They were not, however. For reasons never really understood, a few vampires had been spared by the massacre. They were the youngest, the weakest - helpless things that had spent the Gehenna hiding, their blood too weak to be affected by their ancestors' call. Those who argued about a divine intervention were divided on the reason of their survival: were they given a second chance? Or were they just too insignificant even for God's wrath?

Whatever the reason, the last vampires had other more immediate concerns: how to survive in a world unmasqued, with none of the power structures that used to oppress them, but also to give protection? Unlike their now lost masters, they weren't overly powerful, neither had they armies of servants. They were cursed individuals who barely understood their world. A few tried to hide again, although clumsily. New vampires were made, as a remedy to loss and loneliness, and this just exacerbated the issue. In the end, going public was less of a choice, and more of an established fact.

Vampires existed, and now everyone knew about it. Were they ultimately doomed? Were the torches and pitchforks ready for the hunt?

In some part of the world, that was true, and vampires were hunted to the last of them as sinful monstrosities. Elsewhere, however, reactions were more mixed. As for the US, there was no lack of slaughter, of preachers calling out vampires as the ultimate abominations. Not everyone was equally at ease with killing what looked like sentient individuals, however, and their legal status as 'people' was the object of an endless debate. A good number of people - pop culture aficionados - actually found vampires cool, which perhaps helped, perhaps detracted from their cause.

A second-row TV host called Bobby Payne, turned vampire after the Gehenna, took his chance to grab the spotlight, portraying himself as both a sob-story and a sex god depending on the night. While always a controversial figure, Payne helped making vampirism a less alien, more familiar phenomenon. When, on 5th January 2003, he was killed by a trigger-happy Catholic nun from Tulsa, even his detractors found opportune to show some sympathy.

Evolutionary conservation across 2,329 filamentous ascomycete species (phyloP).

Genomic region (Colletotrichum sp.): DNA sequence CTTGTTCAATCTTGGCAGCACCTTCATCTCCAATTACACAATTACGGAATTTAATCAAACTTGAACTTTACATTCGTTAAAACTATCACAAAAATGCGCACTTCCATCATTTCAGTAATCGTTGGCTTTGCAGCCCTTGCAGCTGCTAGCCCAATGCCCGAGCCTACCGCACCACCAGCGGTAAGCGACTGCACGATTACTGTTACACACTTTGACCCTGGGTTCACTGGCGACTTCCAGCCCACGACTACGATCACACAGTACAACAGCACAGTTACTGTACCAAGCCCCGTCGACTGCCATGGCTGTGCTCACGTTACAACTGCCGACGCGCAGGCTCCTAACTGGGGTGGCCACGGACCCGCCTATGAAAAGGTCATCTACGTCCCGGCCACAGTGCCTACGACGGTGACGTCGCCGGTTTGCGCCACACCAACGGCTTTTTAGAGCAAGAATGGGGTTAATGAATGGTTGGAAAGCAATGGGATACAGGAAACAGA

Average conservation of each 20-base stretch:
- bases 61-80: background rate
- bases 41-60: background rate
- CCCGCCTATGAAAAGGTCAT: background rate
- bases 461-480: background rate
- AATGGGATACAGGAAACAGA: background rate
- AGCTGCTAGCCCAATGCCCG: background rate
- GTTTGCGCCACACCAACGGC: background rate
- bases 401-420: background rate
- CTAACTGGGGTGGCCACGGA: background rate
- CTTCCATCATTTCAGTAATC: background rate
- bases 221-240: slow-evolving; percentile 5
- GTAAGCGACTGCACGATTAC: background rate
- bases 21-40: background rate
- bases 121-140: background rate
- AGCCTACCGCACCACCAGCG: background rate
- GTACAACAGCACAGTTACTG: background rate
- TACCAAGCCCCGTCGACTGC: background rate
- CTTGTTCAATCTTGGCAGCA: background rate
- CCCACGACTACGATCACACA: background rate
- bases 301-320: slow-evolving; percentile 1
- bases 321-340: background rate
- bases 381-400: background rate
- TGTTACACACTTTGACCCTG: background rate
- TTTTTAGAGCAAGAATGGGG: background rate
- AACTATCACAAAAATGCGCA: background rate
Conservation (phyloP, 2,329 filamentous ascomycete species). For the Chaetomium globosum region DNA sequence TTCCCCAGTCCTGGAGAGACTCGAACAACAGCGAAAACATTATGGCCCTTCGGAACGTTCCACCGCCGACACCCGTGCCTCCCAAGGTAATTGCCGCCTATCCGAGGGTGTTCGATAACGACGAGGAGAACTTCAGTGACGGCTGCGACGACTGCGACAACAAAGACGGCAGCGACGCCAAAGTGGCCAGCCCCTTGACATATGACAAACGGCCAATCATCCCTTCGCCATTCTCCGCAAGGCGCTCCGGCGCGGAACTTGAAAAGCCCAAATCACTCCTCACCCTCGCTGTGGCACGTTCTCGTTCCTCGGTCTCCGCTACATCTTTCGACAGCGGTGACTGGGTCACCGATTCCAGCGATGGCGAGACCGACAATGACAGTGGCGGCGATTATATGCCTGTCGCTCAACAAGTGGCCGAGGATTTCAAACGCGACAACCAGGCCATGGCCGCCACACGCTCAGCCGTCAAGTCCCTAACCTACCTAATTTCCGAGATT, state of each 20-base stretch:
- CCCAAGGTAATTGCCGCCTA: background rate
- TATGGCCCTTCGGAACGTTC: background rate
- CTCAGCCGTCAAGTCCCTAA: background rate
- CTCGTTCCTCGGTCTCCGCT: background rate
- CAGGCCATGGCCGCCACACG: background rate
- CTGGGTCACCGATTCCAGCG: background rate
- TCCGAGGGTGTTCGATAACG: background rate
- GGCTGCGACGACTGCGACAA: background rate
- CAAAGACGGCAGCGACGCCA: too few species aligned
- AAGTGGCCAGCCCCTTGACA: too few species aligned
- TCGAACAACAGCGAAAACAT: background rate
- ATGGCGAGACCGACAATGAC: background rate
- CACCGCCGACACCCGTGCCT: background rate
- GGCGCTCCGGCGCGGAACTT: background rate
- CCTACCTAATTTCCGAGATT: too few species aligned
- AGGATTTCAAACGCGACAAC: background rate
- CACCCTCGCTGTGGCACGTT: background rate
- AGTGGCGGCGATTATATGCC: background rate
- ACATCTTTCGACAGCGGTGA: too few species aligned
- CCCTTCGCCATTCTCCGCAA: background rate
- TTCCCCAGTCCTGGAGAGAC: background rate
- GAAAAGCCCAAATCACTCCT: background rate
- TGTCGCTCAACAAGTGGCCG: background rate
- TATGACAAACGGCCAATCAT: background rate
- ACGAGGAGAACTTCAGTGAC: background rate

The issue of vampires' personhood was never really settled, in philosophical terms. Legally speaking, however, it was settled that, if companies could count as persons, so could do the undead.
Political rights were a different matter: it's still discussed if vampires should be allowed to vote; on paper, nothing says they can't, but coincidentally, elections are all held strictly by day.
A few more principles were established, settling the new cornerstones of vampires' status. In 2005, State of California vs Harrison made apparent that no new vampire could be created, as it was equated to murder. This did not stop a determined vampire from turning who they liked - except, they now had to jump through loopholes to avoid punishment, claiming the Childer was not theirs and that nobody knew who was responsible.
The Commonwealth vs Rogers, in 2008, on the other hand established that vampires could not be killed if not in self-defense - which was a turning point, even though one could find courts more or less generous in stretching the concept of self-defense. State of Mississippi vs Mill was quite straightforward in ruling how a frenzy did not count as insanity, and that one was still fully responsible for the damage they caused. As for most traditional ways of feeding, it was no surprise they were harshly punished as various forms of assault, necessity defenses being almost never accepted.

There was no lack of new options, however. Because, as vampires' existence became the new normal, a few people saw the business opportunities that came with it. Slaughterhouses started selling at a respectable price the blood they once used to dispose of (animal blood is foul to taste for vampires, but it still beats starving or being jailed). People sold their own blood for money as well - from priced blood escorts who advertised themselves as delicacies, to desperate people willing to be bitten for a hot meal. Not to mention those who enjoyed it as a kink: from edgy-looking clubs to truly shady corners, all major cities had at least some place where humans went seeking for transgression, and vampires for a cheap lunch.

Other than kinksters and blood dealers, most humans would rather have little to do with vampires. Sure, in some circle having that one quirky vampire friend was a booster for your popularity, however you did not want too many of them in your neighborhood. Major religions still called them devils and monsters, being just shy of openly advocating a hunt. People with too much spare time started flamewars about whether vampires are people on all popular social media, creating memes either spiteful or sympathetic, but in all cases sort of embarrassing.

As for vampires themselves, some of them missed the good old times - especially if they had no direct experience of it. Those who did, most often did not miss the rule of their Elders, or the hard choices that secrecy imposed. Some hoped to regain the old power through different means, some just wanted their place in the world. Almost all resented their current role - something between despised monsters and exotic freaks - but there is time to work on that. The best thing about being immortal is that you don't need to be in a rush.